# Switch off this single cell lithium hi-power LED driver with protection circuit

I've been goofing around the internet trying to build my own flash light with a single 18650, with low voltage protection circuit. For now this circuit can already achieve following ideas:

• Standby at very low power: with T1_1 pin at 0 volt and T3_1 pin at Vcc
• Lit the power LED: Press the SW1, T1_2 goes low, T1_1 goes high
• Cutoff the whole circuit when Vcc drops below ~3.3v
• Lit the warning LED D2 if Vcc<3.3 w/ SW1 overiding protection circuit.

Now, I want to figure out how to shutdown this circuit. Currently SW1 is sort of both "turn on' and "override", but how do I turn off?

• If simply disconnect the Vcc it would mean you have to push SW1 every time reconnected and that's just one step too much.
• Right now, if the battery is charged, the SW1 would turn ON, but never OFF. This does not look like override to me.

I've tried multiple connection around T1 so far, and even thinking about using some caps to create some sort of histerisis so a single switch can act differently at different state. But still no success. So I'm hoping someone can help me here on:

• How to add a proper ON/OFF switch? (so when turned OFF, everthing goes back to low power standby state)
• How to add a proper override switch? (that lit the warning light but still enable T3)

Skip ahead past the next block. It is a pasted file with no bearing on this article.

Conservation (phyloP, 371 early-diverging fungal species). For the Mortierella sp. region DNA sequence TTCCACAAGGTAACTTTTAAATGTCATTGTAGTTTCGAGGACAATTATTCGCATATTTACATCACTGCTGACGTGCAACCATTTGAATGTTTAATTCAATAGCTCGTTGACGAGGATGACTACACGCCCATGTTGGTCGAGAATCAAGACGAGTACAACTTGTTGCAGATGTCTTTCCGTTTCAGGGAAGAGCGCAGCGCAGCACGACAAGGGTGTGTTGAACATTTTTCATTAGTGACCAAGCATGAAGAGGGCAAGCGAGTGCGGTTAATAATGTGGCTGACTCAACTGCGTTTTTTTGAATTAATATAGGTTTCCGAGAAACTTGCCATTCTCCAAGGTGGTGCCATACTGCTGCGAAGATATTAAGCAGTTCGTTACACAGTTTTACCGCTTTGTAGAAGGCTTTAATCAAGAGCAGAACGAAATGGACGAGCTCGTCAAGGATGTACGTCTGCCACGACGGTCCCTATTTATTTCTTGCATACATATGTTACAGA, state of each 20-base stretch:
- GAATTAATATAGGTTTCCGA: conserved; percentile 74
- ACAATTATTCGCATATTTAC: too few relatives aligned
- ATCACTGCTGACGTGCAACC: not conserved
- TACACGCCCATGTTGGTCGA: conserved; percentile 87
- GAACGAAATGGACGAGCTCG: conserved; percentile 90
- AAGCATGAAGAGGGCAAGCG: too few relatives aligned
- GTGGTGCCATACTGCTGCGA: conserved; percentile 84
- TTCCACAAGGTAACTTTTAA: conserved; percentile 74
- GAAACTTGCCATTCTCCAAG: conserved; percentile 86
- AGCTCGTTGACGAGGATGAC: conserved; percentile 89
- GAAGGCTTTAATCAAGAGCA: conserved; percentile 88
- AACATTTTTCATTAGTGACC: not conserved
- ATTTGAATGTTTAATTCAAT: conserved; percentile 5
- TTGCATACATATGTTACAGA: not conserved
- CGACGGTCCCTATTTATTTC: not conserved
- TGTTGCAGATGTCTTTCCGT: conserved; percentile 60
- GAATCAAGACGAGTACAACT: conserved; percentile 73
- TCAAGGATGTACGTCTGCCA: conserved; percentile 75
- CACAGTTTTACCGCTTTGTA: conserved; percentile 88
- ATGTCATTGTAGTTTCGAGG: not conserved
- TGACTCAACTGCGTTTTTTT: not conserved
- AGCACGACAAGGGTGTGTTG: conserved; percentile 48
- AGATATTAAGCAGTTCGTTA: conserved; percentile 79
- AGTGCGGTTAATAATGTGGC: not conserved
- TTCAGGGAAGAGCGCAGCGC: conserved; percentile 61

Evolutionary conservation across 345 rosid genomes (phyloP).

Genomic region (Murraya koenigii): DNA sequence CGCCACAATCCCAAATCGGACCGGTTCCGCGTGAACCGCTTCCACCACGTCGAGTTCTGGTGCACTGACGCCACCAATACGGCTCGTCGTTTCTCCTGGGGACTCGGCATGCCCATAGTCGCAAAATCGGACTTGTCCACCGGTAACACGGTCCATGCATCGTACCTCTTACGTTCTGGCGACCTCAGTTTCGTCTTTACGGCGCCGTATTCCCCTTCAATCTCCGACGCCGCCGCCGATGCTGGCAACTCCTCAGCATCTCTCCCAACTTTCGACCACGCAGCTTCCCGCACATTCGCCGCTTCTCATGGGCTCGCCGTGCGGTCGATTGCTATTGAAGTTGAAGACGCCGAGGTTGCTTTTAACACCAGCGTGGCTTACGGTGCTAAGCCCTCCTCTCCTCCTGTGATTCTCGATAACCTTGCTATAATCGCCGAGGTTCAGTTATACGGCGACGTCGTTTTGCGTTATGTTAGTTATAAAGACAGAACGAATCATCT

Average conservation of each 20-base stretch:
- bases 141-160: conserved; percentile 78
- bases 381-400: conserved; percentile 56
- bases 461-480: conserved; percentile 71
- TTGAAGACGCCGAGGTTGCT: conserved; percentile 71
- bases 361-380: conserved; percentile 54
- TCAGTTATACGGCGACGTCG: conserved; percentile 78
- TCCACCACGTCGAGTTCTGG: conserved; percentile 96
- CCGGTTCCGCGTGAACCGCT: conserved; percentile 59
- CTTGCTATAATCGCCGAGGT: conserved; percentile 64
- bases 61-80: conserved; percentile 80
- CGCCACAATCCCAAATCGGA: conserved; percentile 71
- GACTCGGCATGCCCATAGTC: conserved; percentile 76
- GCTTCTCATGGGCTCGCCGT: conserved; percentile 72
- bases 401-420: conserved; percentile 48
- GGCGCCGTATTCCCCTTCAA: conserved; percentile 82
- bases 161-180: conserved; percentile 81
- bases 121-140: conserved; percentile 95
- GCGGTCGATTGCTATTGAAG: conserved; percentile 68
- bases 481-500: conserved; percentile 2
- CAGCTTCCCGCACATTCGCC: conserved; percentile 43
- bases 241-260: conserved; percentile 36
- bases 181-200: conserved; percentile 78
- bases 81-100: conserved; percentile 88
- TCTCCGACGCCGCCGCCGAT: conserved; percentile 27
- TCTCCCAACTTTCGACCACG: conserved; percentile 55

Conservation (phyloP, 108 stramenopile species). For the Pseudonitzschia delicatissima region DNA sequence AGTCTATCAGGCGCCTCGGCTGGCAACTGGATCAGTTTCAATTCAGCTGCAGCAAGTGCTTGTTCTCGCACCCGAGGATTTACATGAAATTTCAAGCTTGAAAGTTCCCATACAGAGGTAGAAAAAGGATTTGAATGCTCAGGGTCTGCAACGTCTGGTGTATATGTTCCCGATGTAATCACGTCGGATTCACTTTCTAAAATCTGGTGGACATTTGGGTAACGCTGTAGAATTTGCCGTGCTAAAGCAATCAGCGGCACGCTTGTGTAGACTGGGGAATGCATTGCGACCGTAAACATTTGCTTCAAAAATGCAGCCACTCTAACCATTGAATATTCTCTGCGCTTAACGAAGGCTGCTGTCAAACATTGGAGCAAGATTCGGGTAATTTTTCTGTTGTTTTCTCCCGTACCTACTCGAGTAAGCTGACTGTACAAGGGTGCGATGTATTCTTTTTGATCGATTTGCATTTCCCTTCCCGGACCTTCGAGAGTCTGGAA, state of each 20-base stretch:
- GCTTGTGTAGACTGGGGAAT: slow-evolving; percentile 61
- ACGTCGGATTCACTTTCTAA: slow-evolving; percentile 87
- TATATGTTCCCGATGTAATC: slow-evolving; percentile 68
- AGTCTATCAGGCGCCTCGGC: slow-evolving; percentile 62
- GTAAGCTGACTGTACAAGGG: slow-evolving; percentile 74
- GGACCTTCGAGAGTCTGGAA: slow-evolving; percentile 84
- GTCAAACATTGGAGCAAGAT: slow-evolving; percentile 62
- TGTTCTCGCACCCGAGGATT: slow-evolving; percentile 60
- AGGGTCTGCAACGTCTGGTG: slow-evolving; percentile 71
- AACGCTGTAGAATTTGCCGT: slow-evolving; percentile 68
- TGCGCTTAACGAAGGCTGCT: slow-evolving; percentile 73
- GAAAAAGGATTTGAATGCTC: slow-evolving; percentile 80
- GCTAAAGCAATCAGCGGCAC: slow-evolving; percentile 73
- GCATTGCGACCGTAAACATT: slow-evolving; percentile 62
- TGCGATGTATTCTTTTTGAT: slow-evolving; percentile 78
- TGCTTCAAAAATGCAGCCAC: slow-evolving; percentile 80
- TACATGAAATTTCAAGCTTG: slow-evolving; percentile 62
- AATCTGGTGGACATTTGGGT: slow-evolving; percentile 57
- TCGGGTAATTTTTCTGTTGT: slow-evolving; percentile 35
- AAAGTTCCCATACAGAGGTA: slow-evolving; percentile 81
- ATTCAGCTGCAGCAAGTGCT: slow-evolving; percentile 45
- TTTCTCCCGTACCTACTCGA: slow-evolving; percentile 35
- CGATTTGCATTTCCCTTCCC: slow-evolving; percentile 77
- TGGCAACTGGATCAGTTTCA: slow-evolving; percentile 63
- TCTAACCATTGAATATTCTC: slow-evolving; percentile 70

p.s. Yes, I know the circuit probably seemed weird because it's too complicate to achieve some simple tasks. I'm doing my best to try to learn (doing googling) here. Please forgive me for any noob question, I really appreciate any opinions of all kind.

• i would use this w/ protected cells until you're 100% sure of the design... – dandavis Oct 2 '17 at 6:20
• Dandavis, there will be intense testing for all the state of working. Unfortunately I don't have any cells with inbuilt protection, so all the plugin/out is carefully monitored(yes, by multimeter.) Thanks for the advice. – EwingKang Oct 2 '17 at 8:16

Try this!

Put the red capacitor and the red resistor as shown below, and, instead of connecting $SW_1$ to ground, connect it to the junction between the new capactor $C$ and resistor $R_{100}$ (node $V_x$). I also suggest to short $R_2$.

The values of $R_1$ and $R_{T2c}$ might need additional modifications.

How does it work

When the circuit is off, $C$ is charged by $R_{100}$, $R_3$ and $R_4$ to $V_{DD}$. At the end of the transient $V_x$ will be 0V.

If you press the button, you'll give a pulse to the base of $T_1$, which will turn on, and the circuit will work as per your description.

Now, when you release the push button, $C$ will be discharge through $R_{100}$ and $T_1$, and at the end of the transient, Vx will be $V_{DD}-V_{SAT}$ (let's approximate it to $V_{DD}$ for sake of simplicity).

Now, if you press again the push button, you'll force $V_{DD}$ in the junction between $R_{T1}$, $R_{T2}$, $R_1$. This will turn off $T_1$, and $C$ will be charged againg $V_{DD}$, i.e. $V_x$ will become 0 V at the end of the transient.

$R_{100}$ is choosen high to avoid an unwanted turn-on keep the pushbutton pressed, when you try to turn off the light. They will also act as a crude debouncer, together with $C$.

Note: the values are shown as an example. Tweaking/tuning might be necessary.

• THANK YOU SO MUCH!!! I love you!!! The additional capacitor and resister did function and how I wanted. Your values worked as a treat and I got to learn a new term "debouncer"! Thank you. – EwingKang Oct 3 '17 at 5:34